“I’ll Take This ‘Un,” Said Honeycutt As He Chose His Wife

The Gazette
October 5, 1939

First Settler Came to This Section in 1790

In 1790, the first settler fought his was across the wilds of Alabama, Mississippi and northern Louisiana to reach what is now Union Parish. He was John Honeycutt.

He started the trail-blazing into this  country that was to draw hundreds, then thousands, of settlers, into virgin territory. From the sparsely settled Alabama, Georgia and the Carolinas came the adventurers. Soon there were homesites along the Bayous D’Arbonne, Cornie and DeLoutre, in the “Ouachita settlements” section, as the Union Parish territory was designated in 1807. In that year, the Territory of New Orleans was divided into 19 parishes.

To get back to Honeycutt, he settled in this land that was full of wild life and a veritable paradise for a trapper. He received a land grant from the Spanish government and began to eke out his living here with only Indians as his neighbors.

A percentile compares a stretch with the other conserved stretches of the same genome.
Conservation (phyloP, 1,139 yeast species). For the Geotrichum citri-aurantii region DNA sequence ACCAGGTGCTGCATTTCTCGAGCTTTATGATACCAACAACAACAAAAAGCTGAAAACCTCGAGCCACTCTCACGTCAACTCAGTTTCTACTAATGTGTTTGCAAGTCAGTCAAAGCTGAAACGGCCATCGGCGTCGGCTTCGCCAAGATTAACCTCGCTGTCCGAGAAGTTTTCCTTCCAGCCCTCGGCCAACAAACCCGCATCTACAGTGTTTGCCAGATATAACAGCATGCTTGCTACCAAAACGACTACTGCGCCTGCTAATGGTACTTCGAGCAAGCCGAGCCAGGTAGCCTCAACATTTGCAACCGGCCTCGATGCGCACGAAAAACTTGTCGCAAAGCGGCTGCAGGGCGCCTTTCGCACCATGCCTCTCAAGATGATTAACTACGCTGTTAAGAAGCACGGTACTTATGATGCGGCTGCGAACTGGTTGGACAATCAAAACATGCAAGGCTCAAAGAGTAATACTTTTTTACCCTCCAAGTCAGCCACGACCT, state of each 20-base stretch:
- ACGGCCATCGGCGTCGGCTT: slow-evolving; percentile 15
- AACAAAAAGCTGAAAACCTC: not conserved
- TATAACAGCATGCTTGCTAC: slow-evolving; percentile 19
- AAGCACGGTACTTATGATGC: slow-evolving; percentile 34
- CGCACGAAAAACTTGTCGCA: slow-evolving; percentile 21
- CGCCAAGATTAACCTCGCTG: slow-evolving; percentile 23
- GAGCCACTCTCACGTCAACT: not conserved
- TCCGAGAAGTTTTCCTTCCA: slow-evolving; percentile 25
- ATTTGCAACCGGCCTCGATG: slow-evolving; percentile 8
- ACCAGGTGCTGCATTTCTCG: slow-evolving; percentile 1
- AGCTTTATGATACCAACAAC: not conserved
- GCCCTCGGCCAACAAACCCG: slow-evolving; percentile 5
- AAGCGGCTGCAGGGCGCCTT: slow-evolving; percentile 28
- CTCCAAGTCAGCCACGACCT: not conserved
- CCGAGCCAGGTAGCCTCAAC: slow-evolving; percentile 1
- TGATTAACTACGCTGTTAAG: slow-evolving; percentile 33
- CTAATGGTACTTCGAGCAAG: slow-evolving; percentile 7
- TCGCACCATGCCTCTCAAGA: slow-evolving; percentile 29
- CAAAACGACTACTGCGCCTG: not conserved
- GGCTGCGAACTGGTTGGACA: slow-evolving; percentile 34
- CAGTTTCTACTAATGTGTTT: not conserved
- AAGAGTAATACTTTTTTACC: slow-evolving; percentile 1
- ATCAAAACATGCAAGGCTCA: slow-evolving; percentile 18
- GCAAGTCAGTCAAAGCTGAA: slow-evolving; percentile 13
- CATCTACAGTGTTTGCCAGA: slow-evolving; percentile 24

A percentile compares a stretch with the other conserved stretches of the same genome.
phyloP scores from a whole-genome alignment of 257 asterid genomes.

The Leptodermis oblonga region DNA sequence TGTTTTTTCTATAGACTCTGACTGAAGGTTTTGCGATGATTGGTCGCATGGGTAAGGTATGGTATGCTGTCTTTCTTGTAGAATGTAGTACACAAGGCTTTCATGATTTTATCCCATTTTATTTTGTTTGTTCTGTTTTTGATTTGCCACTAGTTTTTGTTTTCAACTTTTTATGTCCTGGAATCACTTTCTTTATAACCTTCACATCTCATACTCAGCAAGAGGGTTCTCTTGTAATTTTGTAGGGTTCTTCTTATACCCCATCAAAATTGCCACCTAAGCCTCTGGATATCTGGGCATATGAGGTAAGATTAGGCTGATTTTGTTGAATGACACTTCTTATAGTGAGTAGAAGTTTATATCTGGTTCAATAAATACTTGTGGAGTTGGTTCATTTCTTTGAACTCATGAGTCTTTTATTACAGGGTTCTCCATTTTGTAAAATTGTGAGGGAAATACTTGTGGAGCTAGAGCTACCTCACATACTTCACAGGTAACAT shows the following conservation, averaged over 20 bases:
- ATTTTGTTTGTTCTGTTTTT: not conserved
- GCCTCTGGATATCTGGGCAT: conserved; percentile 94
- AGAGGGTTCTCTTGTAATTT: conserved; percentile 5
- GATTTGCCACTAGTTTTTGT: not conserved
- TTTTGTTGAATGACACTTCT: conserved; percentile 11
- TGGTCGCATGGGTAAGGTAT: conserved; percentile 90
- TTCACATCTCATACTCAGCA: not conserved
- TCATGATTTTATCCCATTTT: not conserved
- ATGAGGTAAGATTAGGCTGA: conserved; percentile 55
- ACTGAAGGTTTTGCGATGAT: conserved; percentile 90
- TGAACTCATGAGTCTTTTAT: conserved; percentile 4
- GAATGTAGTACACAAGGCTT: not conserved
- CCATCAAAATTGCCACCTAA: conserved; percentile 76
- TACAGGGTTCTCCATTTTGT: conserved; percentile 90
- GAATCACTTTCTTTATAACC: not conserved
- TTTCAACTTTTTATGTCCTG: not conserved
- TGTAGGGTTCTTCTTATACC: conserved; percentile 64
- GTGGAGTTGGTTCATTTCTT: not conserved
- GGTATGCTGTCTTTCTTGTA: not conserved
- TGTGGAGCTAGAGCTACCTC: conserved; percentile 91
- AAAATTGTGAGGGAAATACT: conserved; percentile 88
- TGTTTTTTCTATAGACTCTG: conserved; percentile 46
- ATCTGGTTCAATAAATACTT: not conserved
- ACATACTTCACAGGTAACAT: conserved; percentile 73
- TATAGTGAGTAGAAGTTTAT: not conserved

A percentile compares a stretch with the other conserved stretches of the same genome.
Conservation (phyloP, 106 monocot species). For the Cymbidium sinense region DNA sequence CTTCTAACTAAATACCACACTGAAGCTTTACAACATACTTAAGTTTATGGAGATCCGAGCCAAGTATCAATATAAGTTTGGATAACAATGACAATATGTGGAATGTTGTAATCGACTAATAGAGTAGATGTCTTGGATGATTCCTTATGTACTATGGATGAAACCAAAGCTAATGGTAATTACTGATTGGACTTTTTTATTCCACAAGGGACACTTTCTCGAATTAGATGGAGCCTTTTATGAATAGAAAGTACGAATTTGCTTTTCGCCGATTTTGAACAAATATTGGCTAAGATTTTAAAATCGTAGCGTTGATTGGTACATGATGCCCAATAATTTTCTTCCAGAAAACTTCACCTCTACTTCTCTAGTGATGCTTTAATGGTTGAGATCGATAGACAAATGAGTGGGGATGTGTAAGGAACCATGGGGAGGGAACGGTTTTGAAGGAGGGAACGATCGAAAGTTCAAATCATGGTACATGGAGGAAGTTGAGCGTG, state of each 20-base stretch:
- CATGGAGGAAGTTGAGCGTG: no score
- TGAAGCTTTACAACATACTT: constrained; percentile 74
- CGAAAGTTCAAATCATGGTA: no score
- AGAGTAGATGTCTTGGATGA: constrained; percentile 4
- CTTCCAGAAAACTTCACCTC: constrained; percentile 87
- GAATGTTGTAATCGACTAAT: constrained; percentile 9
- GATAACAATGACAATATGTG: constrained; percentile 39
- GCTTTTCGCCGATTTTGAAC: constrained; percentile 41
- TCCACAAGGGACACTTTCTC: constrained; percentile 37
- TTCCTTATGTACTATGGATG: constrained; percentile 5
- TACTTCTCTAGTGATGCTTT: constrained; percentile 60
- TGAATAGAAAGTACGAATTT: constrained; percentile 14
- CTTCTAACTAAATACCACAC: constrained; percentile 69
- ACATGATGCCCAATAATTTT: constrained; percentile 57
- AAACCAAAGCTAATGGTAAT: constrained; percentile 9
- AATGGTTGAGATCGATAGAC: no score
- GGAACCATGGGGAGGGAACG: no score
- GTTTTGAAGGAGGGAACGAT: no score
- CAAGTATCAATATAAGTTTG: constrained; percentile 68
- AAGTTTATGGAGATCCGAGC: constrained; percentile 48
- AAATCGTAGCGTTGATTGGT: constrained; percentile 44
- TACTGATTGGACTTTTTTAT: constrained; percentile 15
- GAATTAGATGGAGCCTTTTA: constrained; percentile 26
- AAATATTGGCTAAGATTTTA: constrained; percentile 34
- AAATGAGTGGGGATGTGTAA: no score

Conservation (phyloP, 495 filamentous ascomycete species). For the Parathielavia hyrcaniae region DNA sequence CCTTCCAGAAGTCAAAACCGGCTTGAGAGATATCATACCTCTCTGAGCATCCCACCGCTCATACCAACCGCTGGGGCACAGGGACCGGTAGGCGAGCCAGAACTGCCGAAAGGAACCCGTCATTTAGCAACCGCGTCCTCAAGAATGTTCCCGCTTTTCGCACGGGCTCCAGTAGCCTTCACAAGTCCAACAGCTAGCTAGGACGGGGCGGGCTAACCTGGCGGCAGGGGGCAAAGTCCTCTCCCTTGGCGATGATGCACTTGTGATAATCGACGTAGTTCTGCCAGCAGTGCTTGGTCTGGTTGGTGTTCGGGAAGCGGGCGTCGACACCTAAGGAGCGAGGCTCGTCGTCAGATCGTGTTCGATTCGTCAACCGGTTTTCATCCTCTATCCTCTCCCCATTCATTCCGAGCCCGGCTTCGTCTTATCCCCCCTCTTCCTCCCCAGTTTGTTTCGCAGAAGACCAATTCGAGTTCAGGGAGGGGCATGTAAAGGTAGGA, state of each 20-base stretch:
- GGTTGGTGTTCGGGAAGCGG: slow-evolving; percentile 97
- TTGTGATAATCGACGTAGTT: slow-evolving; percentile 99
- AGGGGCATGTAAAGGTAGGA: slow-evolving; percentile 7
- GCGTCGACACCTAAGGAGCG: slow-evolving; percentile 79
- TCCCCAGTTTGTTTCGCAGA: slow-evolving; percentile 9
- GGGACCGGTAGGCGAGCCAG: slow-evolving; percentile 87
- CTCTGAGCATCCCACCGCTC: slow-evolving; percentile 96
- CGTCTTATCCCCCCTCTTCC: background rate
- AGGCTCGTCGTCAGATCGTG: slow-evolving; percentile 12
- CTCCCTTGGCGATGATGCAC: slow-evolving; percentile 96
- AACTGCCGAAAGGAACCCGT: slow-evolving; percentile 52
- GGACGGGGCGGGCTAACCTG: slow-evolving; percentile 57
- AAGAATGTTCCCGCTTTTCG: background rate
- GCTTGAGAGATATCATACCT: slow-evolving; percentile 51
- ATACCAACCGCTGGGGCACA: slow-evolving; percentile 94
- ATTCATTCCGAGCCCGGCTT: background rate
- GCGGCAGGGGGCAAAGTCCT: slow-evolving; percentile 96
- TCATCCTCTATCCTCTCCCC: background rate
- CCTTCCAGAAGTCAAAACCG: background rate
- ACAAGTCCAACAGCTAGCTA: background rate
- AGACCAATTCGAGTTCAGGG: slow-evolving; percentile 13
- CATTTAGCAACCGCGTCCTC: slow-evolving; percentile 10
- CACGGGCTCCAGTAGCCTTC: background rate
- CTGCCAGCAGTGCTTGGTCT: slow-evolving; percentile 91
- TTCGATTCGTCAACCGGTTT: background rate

Then, one day a few years after he first entered this section, he met a roving band of Indians. They told him of another family that had settled in this territory. Putting his coonskin cap on his head, and with his flintlock in the crook of his arm. Honeycutt set out to follow the Indians’ direction to their cabin.

He found an old settler with a “house full of girls”. The sotry goes that he asked the old father for the hand of one. Obligingly, the old man lined the daughters up for Honeycutt’s inspection.

‘I’ll take this ‘un” the trapper said. And he did.


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